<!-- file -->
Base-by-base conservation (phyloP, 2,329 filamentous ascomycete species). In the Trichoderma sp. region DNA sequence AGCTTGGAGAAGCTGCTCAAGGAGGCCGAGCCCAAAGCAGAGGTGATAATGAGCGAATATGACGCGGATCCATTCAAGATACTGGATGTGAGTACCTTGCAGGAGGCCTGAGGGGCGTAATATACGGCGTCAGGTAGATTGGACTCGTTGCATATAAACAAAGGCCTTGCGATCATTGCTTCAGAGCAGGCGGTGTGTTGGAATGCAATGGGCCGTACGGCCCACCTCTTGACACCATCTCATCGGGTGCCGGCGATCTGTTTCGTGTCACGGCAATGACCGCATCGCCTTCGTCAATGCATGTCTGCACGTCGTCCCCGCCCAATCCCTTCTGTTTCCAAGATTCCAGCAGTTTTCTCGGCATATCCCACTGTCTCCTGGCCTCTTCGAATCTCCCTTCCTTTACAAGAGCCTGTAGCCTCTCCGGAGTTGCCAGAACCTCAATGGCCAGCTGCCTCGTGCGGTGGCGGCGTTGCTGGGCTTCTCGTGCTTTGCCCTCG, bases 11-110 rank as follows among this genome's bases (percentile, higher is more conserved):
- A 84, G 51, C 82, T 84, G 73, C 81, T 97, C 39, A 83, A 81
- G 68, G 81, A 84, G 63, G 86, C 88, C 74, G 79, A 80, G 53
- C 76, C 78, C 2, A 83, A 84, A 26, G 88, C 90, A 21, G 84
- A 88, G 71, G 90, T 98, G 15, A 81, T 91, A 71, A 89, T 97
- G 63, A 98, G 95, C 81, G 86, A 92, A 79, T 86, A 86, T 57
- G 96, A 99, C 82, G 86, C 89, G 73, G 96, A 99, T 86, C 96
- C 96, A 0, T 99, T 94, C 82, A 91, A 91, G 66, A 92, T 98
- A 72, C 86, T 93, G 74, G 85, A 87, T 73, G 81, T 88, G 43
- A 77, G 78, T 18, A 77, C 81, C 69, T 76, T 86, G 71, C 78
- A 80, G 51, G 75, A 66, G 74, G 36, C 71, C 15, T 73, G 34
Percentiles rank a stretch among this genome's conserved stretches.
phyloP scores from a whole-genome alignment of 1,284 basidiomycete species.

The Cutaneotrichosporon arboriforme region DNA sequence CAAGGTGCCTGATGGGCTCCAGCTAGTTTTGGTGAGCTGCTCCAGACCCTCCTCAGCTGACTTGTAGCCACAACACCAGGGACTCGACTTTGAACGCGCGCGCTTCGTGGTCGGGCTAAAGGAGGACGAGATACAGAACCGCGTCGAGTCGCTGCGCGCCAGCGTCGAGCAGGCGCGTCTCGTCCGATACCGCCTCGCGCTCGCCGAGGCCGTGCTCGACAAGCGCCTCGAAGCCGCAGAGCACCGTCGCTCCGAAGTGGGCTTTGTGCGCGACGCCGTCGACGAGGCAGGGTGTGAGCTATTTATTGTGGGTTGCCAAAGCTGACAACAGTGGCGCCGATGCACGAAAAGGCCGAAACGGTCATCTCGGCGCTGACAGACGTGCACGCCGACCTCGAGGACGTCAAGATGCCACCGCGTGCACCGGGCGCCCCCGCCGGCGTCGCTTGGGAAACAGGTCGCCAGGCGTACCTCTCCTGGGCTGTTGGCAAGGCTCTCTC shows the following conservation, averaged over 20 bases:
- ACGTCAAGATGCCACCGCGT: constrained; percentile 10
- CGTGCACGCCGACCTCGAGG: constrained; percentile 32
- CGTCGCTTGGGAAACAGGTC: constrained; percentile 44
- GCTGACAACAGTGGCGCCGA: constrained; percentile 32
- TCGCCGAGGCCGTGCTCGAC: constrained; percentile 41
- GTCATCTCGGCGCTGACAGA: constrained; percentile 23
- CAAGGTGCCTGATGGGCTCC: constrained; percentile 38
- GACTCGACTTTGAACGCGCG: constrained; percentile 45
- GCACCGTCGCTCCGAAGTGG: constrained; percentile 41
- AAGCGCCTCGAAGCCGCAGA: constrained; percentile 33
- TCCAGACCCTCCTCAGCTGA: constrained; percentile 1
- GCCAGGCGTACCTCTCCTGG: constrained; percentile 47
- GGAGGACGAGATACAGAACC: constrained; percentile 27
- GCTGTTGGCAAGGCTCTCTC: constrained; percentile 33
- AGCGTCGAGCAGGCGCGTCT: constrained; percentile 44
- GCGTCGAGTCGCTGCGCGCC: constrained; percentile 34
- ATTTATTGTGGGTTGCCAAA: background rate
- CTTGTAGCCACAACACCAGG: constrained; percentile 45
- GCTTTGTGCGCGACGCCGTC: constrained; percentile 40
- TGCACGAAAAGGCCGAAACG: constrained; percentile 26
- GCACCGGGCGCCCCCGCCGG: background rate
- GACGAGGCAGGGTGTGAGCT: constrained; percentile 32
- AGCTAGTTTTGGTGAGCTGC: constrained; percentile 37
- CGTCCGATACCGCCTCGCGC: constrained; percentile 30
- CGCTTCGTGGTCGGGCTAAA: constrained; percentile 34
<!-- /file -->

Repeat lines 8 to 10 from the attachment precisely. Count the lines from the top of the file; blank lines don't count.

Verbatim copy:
- C 96, A 0, T 99, T 94, C 82, A 91, A 91, G 66, A 92, T 98
- A 72, C 86, T 93, G 74, G 85, A 87, T 73, G 81, T 88, G 43
- A 77, G 78, T 18, A 77, C 81, C 69, T 76, T 86, G 71, C 78